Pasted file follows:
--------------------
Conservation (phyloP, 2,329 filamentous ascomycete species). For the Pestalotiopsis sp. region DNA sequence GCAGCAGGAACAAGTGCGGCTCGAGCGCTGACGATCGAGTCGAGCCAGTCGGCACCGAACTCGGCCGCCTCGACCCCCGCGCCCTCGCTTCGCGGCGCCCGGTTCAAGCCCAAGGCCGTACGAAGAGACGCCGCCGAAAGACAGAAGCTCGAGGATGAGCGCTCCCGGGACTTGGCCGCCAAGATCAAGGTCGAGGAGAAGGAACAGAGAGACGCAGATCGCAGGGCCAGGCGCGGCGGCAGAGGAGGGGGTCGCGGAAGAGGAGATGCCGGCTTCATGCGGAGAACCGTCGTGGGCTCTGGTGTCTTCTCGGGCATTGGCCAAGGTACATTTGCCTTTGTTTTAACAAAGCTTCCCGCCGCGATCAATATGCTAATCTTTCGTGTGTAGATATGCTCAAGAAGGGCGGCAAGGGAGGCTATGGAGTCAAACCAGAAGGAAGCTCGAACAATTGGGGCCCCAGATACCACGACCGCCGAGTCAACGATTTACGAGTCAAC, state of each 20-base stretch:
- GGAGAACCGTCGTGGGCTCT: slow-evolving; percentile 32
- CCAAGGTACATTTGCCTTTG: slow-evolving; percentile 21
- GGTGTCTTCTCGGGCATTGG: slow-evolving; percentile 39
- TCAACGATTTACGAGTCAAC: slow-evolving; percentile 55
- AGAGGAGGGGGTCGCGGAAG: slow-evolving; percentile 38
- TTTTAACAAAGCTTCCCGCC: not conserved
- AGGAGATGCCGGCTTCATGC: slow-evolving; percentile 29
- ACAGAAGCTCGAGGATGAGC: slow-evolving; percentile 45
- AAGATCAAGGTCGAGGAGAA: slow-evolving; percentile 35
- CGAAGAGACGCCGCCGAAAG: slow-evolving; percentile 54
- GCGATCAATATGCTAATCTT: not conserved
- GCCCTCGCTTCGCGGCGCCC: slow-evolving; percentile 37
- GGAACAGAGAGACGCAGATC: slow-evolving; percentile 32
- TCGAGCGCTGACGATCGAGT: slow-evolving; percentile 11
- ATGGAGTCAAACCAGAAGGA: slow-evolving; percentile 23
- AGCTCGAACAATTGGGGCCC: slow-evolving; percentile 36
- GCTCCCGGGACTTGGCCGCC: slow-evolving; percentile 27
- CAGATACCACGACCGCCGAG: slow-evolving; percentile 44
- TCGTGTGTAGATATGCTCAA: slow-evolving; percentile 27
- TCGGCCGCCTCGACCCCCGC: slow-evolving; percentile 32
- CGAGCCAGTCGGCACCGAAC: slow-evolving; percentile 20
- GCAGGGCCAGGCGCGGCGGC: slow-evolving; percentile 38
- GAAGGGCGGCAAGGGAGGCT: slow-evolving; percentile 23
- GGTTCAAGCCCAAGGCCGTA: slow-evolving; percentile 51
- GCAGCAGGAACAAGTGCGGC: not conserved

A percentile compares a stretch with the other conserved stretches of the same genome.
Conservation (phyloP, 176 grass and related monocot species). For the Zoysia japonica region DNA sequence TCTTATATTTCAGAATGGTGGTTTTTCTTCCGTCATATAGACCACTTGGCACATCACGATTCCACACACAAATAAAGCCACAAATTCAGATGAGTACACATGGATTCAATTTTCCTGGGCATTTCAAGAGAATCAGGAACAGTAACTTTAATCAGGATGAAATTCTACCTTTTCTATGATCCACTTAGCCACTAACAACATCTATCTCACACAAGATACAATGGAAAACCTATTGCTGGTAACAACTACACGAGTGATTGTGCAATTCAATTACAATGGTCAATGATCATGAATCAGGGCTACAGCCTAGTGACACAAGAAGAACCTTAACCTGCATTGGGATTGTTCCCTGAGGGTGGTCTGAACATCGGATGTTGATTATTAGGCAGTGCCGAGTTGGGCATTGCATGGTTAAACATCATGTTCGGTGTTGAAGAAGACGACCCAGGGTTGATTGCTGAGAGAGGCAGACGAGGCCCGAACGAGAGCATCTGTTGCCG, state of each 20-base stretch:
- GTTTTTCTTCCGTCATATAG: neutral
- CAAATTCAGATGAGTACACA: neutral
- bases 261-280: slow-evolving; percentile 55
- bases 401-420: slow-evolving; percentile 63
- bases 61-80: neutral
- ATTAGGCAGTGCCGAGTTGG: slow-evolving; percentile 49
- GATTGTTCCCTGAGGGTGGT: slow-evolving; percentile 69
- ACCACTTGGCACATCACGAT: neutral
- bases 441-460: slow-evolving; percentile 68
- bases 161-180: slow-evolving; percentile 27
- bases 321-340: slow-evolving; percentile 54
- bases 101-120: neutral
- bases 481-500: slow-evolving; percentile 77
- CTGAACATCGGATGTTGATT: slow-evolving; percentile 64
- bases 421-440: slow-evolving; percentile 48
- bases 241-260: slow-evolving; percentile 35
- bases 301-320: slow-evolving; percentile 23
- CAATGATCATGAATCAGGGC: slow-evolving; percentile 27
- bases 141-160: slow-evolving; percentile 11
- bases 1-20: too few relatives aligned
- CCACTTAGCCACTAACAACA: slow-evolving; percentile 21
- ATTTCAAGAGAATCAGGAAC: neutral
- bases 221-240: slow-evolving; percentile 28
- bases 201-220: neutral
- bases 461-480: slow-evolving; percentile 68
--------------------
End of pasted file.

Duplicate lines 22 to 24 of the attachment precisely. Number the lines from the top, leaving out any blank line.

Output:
- CGAGCCAGTCGGCACCGAAC: slow-evolving; percentile 20
- GCAGGGCCAGGCGCGGCGGC: slow-evolving; percentile 38
- GAAGGGCGGCAAGGGAGGCT: slow-evolving; percentile 23